Environmental Furnishings

Environmental Furnishings

 

in architecture, various types of buildings or structures, differing in character and purpose, that embellish and add to park and urban architectural settings. They are also elements for equipping and improving the urban environment. In terms of absolute dimensions, environmental furnishings are usually smaller than such structures as residential, public, and industrial buildings. Although they are sometimes elements of more complex structures (fences, gates, fountains), as a rule they are relatively independent entities, unlike building wings and architectural ornament. In comparison with large architectural forms, environmental furnishings are frequently characterized by a decorative treatment of spatial organization.

There are various types of environmental furnishings. In one type, which includes memorial steles, epitaphs, and honor rolls, ideological content is of primary importance. The works are generally unique and sometimes serve as the ideological and compositional center of urban complexes. They are constructed primarily from durable materials. In other enviromental furnishings emphasis is either placed solely on the decorative (particularly characteristic of Renaissance, baroque, and classical architecture) or there is equal emphasis upon decorative and functional elements (characteristic of 20th-century architecture). Such furnishings include fountains, cascades, pools, park pavilions, summer houses, bridges, stairs, ramps, balustrades, gratings, fences, gates, awnings, pergolas, flowerpots, decorative and recreational sculpture, vases, and benches (all these are important compositional elements of urban and park ensembles and are frequently built according to standard designs and from nondurable materials).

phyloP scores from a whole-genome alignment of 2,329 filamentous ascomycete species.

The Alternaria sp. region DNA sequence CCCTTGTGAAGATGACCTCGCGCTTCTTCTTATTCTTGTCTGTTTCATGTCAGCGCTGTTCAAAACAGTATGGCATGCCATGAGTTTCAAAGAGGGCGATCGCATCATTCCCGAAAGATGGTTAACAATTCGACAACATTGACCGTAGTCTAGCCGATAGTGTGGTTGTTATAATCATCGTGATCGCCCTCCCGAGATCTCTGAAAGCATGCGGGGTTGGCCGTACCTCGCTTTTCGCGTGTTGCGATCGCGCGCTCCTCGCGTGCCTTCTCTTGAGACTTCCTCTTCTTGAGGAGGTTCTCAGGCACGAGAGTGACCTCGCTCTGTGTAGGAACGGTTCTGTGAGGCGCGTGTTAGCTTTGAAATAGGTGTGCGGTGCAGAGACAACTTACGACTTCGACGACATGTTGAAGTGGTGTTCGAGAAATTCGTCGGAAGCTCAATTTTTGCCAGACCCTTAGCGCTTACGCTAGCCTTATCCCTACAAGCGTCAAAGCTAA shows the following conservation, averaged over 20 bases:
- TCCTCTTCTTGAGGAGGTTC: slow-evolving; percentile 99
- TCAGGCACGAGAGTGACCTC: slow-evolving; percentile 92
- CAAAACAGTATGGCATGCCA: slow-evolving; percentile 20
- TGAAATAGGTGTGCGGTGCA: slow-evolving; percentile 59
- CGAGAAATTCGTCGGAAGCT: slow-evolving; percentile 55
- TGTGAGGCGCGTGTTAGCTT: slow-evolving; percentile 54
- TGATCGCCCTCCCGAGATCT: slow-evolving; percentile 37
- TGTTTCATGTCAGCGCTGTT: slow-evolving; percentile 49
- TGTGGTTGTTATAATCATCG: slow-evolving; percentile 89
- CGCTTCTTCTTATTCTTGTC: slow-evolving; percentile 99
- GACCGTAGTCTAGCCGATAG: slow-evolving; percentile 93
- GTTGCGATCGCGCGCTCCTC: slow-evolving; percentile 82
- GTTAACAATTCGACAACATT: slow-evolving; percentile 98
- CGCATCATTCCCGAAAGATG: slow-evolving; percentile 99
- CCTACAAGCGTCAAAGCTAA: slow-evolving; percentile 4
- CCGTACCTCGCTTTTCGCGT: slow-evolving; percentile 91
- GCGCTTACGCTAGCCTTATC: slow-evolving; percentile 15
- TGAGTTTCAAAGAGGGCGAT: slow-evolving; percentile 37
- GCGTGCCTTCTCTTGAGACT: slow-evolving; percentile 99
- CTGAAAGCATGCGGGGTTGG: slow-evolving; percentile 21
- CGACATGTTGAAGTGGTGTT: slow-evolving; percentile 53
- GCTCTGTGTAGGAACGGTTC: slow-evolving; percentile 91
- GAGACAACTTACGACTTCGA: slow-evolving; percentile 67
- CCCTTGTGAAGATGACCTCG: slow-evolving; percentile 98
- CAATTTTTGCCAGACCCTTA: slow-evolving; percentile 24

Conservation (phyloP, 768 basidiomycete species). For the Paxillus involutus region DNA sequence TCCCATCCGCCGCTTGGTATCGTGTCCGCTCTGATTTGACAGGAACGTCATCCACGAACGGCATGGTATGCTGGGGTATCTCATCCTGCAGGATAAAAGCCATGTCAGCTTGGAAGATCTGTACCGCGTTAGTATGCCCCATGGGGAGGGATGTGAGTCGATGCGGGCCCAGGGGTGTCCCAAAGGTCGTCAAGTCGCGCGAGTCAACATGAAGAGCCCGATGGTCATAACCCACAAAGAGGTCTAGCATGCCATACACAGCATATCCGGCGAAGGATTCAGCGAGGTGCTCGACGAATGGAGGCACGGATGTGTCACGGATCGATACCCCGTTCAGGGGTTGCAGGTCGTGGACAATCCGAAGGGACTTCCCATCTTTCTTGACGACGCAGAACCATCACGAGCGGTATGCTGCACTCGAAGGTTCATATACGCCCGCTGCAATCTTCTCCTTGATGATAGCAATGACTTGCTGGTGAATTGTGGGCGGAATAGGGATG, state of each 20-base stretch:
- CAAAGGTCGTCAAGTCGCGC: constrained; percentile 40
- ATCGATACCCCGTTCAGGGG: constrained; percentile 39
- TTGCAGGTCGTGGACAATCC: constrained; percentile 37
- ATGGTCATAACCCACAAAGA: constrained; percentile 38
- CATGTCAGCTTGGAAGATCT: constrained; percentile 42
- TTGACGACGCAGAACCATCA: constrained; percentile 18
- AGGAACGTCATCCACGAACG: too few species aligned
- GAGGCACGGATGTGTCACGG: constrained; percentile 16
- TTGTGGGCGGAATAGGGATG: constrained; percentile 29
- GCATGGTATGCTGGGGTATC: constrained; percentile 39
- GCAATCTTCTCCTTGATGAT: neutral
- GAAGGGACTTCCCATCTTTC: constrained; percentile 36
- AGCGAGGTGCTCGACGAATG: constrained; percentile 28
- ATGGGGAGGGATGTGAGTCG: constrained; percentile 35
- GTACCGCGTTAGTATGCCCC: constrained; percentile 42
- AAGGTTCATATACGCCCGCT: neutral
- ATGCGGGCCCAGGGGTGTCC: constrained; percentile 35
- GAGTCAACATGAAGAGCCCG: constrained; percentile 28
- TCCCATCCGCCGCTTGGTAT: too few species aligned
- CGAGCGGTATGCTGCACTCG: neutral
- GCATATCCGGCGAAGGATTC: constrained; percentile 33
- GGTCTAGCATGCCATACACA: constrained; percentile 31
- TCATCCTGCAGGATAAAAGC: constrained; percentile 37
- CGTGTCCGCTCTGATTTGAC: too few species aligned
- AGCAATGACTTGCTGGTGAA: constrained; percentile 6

Some environmental furnishings are essential for modern urban life (various types of electric lamps, stands and booths, public transportation stations, commercial vending machines, telephone booths). The list of such furnishings is constantly increasing; their appearance and construction are determined by their purpose and by their specific technical equipment. Other environmental furnishings serve as means of mass communication (poster and newspaper display counters; urban advertising, including neon signs; street signs). In designing environmental furnishings an important role is played by principles of architecture, city planning, and artistic design.

A. A. STRIGALEV

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